AirTrunk has on Wednesday unveiled its first Asia Pacific datacentre in Western Sydney, New South Wales.
The datacentre is being built atop of 64,000sqm of floor space in Huntingwood, with planned total capacity of more than 80MW.
After 44 weeks, AirTrunk has completed phase one of development, which cost more than AU$200 million, the company told ZDNet. Phase two is currently underway.
"It will be one of the largest carrier neutral datacentres in the region, housing mission critical infrastructure for some of the world's biggest companies," AirTrunk said in an announcement.
The company claims the datacentre has been designed to comply with the Australian government's high security requirements and is the "first step" in its wider growth strategy across the Asia Pacific region.
The company is also building a datacentre in Melbourne, with planned total capacity of more than 50MW.
AirTrunk is unfazed by competitors such as Equinix, Metronode, and NextDC, saying that its focus is on "hyperscale cloud and content providers".
"Given we're a hyperscale datacentre, we're focusing on tech giants that produce large quantities of data," a spokesperson from AirTrunk said.
Minister for Western Sydney Stuart Ayres said the investment in the datacentre is a sign of confidence that "technology businesses belong in Western Sydney".
"We're delighted AirTrunk has chosen Western Sydney for this massive investment -- building this centre has created around 300 jobs and 180 more people will be employed here permanently once operational," the minister said in a statement.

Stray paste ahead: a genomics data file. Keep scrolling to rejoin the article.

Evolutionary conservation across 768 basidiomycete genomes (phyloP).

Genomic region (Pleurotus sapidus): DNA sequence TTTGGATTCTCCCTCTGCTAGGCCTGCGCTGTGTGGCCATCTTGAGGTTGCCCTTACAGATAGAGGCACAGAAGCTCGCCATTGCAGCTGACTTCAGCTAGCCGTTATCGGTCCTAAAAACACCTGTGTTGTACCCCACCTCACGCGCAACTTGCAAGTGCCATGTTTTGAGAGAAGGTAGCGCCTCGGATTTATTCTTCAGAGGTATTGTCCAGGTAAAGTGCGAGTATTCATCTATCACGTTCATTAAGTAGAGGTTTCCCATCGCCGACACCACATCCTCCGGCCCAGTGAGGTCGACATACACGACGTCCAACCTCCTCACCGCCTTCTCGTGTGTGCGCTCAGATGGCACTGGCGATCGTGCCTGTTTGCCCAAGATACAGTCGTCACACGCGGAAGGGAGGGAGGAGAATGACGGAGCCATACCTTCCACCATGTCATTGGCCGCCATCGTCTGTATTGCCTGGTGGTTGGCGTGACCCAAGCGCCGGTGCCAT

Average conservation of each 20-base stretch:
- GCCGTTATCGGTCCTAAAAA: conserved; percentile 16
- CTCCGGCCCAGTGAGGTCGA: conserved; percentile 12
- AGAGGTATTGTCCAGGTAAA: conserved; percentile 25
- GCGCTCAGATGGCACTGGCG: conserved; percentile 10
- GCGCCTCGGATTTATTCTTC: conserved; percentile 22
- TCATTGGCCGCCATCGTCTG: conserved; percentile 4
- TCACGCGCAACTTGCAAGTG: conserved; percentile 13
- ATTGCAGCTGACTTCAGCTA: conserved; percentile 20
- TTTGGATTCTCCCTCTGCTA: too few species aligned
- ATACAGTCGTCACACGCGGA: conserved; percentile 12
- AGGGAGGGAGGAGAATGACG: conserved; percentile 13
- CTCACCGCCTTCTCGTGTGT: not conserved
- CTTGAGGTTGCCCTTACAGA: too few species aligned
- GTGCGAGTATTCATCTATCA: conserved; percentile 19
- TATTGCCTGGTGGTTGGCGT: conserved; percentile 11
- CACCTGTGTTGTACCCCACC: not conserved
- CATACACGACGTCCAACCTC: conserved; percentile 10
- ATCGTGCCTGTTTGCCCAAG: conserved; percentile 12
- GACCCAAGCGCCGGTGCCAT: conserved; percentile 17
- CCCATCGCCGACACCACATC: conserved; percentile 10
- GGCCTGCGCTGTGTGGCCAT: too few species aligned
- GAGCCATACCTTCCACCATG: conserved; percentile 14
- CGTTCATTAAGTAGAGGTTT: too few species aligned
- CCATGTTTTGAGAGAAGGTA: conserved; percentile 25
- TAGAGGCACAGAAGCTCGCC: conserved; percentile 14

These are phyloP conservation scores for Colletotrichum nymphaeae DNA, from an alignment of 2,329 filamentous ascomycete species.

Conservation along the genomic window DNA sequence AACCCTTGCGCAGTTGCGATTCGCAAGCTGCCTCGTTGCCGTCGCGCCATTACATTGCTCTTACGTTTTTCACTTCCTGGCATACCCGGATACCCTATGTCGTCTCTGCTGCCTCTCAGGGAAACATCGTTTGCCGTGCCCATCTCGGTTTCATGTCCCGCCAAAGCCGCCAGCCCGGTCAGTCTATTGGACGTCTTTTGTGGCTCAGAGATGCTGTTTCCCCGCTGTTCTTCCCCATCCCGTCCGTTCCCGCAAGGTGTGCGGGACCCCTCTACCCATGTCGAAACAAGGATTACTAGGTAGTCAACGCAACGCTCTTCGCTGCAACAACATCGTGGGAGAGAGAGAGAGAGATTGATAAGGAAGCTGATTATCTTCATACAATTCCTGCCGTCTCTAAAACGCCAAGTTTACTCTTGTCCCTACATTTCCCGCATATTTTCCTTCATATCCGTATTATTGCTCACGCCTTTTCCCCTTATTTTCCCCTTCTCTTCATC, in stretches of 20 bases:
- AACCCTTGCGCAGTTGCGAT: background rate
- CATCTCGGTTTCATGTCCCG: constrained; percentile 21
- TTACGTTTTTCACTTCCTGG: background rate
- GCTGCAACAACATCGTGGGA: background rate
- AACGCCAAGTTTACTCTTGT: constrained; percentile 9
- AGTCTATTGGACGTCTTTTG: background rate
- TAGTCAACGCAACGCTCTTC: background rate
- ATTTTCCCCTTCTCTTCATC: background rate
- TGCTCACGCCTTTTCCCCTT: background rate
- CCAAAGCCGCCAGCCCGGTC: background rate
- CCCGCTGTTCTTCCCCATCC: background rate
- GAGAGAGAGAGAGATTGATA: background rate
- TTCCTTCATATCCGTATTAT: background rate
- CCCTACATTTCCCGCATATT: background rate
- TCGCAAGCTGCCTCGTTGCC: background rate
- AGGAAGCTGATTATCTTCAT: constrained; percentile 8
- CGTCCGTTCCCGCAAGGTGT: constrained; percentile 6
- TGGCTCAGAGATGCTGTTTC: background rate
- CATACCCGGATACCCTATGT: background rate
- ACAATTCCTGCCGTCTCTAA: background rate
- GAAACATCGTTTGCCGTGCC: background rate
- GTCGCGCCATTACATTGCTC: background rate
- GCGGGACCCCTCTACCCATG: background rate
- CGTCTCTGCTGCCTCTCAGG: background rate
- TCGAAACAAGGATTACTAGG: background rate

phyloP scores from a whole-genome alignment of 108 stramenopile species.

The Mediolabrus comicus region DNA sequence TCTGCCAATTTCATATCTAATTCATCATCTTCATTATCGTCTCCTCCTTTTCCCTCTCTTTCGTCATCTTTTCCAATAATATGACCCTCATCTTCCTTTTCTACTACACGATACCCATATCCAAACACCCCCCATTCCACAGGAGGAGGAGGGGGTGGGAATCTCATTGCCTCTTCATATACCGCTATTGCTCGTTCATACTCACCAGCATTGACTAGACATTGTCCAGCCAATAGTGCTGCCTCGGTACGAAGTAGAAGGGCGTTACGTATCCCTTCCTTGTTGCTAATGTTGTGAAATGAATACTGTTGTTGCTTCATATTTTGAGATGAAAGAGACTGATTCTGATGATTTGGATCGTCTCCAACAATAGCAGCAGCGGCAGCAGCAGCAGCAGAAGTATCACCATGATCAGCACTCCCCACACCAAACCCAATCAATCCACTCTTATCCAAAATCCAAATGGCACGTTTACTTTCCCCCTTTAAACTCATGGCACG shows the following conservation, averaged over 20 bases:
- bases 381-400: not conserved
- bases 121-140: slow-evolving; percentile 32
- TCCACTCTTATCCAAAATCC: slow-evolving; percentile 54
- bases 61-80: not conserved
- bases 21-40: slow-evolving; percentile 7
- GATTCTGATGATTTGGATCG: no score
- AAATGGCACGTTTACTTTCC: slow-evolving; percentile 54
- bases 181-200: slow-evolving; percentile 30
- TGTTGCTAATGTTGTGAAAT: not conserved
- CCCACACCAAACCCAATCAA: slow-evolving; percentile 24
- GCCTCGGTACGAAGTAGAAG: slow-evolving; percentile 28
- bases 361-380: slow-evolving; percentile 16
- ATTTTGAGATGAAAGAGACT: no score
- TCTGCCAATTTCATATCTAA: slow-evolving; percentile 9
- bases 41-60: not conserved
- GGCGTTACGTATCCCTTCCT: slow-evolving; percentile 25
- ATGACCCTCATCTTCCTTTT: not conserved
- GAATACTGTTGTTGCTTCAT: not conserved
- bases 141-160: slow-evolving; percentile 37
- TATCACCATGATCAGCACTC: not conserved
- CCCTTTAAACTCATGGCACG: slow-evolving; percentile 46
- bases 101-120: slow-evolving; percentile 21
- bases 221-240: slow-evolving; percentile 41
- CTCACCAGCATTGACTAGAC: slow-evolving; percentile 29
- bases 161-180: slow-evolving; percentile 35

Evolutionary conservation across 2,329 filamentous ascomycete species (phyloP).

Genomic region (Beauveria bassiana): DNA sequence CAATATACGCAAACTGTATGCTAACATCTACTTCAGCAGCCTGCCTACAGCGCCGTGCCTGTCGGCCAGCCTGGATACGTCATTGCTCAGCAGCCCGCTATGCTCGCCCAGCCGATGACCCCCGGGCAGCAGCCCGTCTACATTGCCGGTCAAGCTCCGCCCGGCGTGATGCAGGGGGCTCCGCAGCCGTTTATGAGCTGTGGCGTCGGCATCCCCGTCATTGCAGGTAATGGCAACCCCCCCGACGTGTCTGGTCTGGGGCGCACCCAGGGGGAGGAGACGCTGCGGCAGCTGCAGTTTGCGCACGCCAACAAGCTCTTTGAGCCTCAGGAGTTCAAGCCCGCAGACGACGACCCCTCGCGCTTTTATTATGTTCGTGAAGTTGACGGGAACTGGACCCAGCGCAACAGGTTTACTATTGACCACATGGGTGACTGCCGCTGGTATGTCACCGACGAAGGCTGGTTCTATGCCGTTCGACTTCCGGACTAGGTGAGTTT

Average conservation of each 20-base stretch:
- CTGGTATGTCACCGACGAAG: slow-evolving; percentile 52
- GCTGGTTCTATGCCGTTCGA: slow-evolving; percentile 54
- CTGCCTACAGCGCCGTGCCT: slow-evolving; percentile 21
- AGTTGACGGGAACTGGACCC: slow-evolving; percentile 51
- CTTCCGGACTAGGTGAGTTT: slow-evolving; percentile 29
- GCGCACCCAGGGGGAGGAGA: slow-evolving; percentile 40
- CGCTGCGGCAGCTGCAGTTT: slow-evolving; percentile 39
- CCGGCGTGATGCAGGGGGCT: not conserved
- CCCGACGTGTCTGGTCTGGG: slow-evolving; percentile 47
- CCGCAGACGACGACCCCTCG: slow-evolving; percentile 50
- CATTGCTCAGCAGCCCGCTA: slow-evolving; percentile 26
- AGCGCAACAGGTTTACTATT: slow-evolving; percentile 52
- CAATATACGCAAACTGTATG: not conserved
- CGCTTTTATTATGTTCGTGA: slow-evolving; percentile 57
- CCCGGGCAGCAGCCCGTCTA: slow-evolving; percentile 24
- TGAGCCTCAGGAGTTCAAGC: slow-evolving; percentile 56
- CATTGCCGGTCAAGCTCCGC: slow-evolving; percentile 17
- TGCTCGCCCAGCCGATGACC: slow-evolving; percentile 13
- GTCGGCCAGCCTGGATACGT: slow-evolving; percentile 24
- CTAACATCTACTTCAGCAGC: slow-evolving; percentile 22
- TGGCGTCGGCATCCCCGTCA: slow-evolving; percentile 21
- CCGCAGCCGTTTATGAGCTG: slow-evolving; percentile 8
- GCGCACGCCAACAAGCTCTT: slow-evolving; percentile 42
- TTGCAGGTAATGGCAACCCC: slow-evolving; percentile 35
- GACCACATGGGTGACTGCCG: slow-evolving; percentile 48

San Francisco-based company Digital Realty earlier this month announced its SYD11 datacentre in Western Sydney, which is expected to be completed in around 12 months. SYD11 will be Digital Realty's fourth build and fifth datacentre in Australia, with one added via acquisition in 2013. It will be the company's third datacentre in New South Wales, with the other two taking up space in Victoria.
Nasdaq-listed datacentre company Equinix also has datacentres in Sydney and Melbourne. Its Sydney-based datacentres, which comprises SY1, SY2, SY3, and SY4, can set up direct links to the continent's two largest internet peering points, in addition to key submarine cable systems, including the Southern Cross Cable Head, the PIPE Pacific Cable, and the impending Hawaiki cable, which will terminate in SY4.
Equinix has been expanding its datacentres across the Asia Pacific region to meet demand for additional capacity and interconnection services.
Another datacentre operator Metronode similarly announced plans to expand its facilities in Melbourne, Sydney, and Wollongong -- investing AU$150 million for the expansion.
Australian-listed NextDC, which has facilities in Brisbane, Sydney, Melbourne, Perth, is also expanding its footprint in Australia. Its AU$75 million datacentre in Fortitude Valley, Brisbane is on track for completion by the end of 2017, while its AU$85 million datacentre in Tullamarine, Melbourne is similarly expected to be ready by the end of the year.
Development of NextDC's second datacentre in Sydney -- with a target capacity of 30MW -- has been approved under a 45-year "ground lease arrangement", and development is currently underway.